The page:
As president, Barack Obama had a catch-phrase that he often invoked at moments when America seemed to have shamed herself: “That’s not who we are.” He said it after the Sandy Hook massacre. He said it to defend academic freedom and to oppose Islam-bashing and anti-immigrant agitation.
His critics on the right hated it. They claimed he was trying to paint anyone who disagreed with him as un-American. But the critics were wrong. He was simply trying to rally public opinion around a moral center. That’s what we elect a president to do: articulate a vision, point in a direction and lead. Obama’s “who we are” was essentially a variation on Abraham Lincoln’s “better angels of our nature”: a wistful appeal to conscience.
No, the problem wasn’t that Obama’s little maxim was unfair. It’s that it was incorrect. If we have to keep repeating who we’re not, it’s probably time to admit it: That really is who we are. We’re a nation that guns down innocents in schools and office parks, humiliates strangers and begrudges the poor their succor.
Of course, we’re also a nation that sends its warships on far-flung disaster relief missions, walks on the moon and, at its best, shines a beacon of hope for dreamers around the world.
But we’re not always at our best, as recent events remind us. We got a harsh reminder on Wednesday, June 14, when a short-fused Democratic votary from downstate Illinois opened fire on a group of Republican lawmakers and aides playing baseball in a Washington suburb. He wounded five, two of them seriously, including the No. 3 Republican in the House of Representatives, before being cut down by Capitol Police officers.
The incident left much of the nation deeply shaken. Nothing focuses the mind like a calamity close to home, and this one struck at the People’s House, the heart of American democracy. Other contemporary assassinations — an abortion provider, a black teenager, a police officer, even a kindergarten class — could be blamed on shadowy, untouchable forces, be they gun lobbyists, fringe fanatics or anonymous social conditions. This time the victim and culprit alike were one of us — or all of us.
It touched off days of anguished soul-searching over the venomous polarization of our political culture, and the consequences of our mutual loathing. On talk shows and op-ed pages, around water coolers and dinner tables, Americans talked about the rancor that’s leeched out of our politics and infected our daily life. Political leaders from both parties, in a rare display of unity, called for Americans to change our ways, to temper our speech, to pull back from the brink. Presumably they meant themselves, though one can’t be sure these days.
As the sounds of remorse have intensified, though, it’s been hard not to notice a strange hollowness at the center of the tweet-storm. Our smartest thinkers, left and right alike, have been filling the ether with sober explanations of what’s gone wrong, what caused the great rift in our body politic. Mostly, what they’ve come up with is the obvious: that we don’t like each other very much anymore. But that only tells us what we already knew.
The question we need to answer is why. Why don’t we get along anymore? When did the breakdown start, and what caused it? Was it the hysterical Democratic hatred of Donald Trump, as some conservatives argue? Hysterical Republican hatred of Barack Obama? Newt Gingrich’s scorched-earth leadership as House Speaker back in 1995? Barry Goldwater’s radicalization of the GOP in 1964? The rise of social media? The 30-second television sound bite? The never-ending culture wars of the 1960s?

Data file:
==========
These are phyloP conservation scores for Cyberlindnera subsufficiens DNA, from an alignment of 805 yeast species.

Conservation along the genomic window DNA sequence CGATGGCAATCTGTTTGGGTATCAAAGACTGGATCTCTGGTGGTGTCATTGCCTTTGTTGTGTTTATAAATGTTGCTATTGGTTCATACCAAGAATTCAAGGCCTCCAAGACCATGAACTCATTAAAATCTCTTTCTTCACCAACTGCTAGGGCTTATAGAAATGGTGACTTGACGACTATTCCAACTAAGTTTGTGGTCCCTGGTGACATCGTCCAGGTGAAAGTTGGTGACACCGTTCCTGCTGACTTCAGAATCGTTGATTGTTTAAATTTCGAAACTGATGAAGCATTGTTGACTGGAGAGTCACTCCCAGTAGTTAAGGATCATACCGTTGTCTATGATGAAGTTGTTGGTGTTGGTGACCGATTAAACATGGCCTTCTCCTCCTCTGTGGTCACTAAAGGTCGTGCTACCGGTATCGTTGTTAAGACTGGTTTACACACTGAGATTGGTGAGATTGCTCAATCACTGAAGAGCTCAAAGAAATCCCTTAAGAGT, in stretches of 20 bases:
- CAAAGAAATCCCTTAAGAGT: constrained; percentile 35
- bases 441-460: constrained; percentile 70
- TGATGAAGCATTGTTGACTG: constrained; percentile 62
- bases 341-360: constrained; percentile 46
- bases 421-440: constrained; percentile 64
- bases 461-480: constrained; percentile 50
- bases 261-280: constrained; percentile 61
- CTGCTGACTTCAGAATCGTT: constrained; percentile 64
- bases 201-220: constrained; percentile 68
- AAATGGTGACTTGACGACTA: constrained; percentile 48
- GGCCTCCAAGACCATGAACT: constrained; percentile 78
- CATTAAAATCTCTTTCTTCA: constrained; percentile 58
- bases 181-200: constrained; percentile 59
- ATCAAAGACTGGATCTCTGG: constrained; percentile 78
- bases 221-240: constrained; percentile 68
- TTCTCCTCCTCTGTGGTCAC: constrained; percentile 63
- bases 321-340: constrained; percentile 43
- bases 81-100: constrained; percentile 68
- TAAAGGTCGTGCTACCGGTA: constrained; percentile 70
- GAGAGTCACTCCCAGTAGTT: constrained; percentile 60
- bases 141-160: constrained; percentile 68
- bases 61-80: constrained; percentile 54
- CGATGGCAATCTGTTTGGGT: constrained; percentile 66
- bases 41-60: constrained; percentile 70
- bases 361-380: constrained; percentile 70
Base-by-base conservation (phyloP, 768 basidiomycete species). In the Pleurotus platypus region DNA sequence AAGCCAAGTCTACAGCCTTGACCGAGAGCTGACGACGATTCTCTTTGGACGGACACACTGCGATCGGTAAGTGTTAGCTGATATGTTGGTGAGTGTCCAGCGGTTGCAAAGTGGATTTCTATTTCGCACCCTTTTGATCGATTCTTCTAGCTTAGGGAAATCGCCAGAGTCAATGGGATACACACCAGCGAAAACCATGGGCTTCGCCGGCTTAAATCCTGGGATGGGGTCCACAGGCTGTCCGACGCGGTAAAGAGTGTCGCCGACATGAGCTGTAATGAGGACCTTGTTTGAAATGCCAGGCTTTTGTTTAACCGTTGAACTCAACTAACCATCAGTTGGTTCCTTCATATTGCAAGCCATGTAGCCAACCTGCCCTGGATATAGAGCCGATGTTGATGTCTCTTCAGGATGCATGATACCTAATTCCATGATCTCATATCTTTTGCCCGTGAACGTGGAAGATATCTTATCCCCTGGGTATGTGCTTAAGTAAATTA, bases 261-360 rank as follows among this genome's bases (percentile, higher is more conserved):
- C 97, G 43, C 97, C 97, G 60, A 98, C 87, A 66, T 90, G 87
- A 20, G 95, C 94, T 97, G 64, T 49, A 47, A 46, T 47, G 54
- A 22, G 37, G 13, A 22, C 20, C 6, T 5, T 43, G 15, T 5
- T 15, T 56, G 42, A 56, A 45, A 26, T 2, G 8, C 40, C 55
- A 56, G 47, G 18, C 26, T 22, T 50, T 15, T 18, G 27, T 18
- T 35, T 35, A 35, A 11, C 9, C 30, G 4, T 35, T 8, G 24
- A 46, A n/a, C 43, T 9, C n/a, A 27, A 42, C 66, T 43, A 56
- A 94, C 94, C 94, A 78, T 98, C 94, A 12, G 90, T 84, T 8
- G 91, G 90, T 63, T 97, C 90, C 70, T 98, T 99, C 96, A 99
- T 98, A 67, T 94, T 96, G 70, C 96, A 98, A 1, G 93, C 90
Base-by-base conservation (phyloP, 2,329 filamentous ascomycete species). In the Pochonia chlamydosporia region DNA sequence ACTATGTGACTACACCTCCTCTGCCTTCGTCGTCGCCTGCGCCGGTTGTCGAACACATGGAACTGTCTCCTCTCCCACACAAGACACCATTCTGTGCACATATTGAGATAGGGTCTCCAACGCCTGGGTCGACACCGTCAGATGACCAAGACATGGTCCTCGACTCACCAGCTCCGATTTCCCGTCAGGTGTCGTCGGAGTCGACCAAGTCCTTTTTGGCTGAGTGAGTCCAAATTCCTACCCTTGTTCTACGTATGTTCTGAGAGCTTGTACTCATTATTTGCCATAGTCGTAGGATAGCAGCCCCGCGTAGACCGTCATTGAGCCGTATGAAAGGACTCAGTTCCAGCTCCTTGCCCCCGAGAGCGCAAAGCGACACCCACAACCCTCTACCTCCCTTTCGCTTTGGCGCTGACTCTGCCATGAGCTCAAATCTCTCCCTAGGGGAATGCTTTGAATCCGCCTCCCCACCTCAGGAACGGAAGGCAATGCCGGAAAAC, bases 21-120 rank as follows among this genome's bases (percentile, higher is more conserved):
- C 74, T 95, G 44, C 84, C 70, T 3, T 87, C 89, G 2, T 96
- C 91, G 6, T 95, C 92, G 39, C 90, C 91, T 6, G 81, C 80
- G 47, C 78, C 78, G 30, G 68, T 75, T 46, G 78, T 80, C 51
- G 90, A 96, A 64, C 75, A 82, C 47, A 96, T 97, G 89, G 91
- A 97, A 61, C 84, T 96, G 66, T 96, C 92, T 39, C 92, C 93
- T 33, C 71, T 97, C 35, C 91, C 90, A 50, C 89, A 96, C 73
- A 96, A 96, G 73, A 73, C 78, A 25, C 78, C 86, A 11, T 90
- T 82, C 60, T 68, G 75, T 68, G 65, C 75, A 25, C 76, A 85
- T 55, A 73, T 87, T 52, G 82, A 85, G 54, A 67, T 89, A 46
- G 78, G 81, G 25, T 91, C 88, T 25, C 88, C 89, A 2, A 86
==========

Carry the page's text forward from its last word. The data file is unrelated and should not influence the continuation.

All those contain elements of truth. Well, most of them.
But they’re symptoms, not causes. To understand what’s happened to our political discourse, we need to look at some fundamental changes in our society in the last few decades.
Without going too far out on a limb, I think we can point to two big transformations that have altered the way we interact as members of a society. One is the rise in the last generation of what we might call certitude — certainness of belief, confidence that we know clearly what’s right and what’s wrong.
This might sound like the natural state of things, but it’s actually rather new. In an earlier time, most people knew enough to doubt themselves. One might be a Democrat, the other might be a Republican, but each knew that the other might be onto something. And they both understood that they had to live together, so they had to compromise.
That’s hard to find these days. These days, the landscape most people see isn’t divided into right and left, but right and wrong. Compromise isn’t splitting the difference, but giving in to evil. What used to be known as tolerance is now called moral relativism.
If you’re looking for someone to blame for this calcification of our civic culture, you might start with Gingrich. When he became Speaker of the House, he changed the rules of the game and instituted the system by which we’re governed today: legislation is no longer an attempt to find a formula everyone can live with, but to win, to defeat and humiliate the other side. He introduced the idea of shutting down the United States government if his party couldn’t get its way. There was a time when the idea of paralyzing the United States government was called sabotage or treason. Now it’s called hardball politics.
If there’s a single word that encapsulates Gingrich’s legacy, it’s “Democrat” — as in “the Democrat Party” or “a Democrat idea.” In English, “Democrat” is a noun. The adjective is “Democratic,” as in “the Democratic Party.” Using the noun as an adjective is a subtle way of belittling, demeaning or dehumanizing. The most common example of this before the “Democrat Party” coinage came into use two decades ago was the phrase “Jew lawyer.” It’s hate speech, dripping with contempt. “Democrat Party” is the same.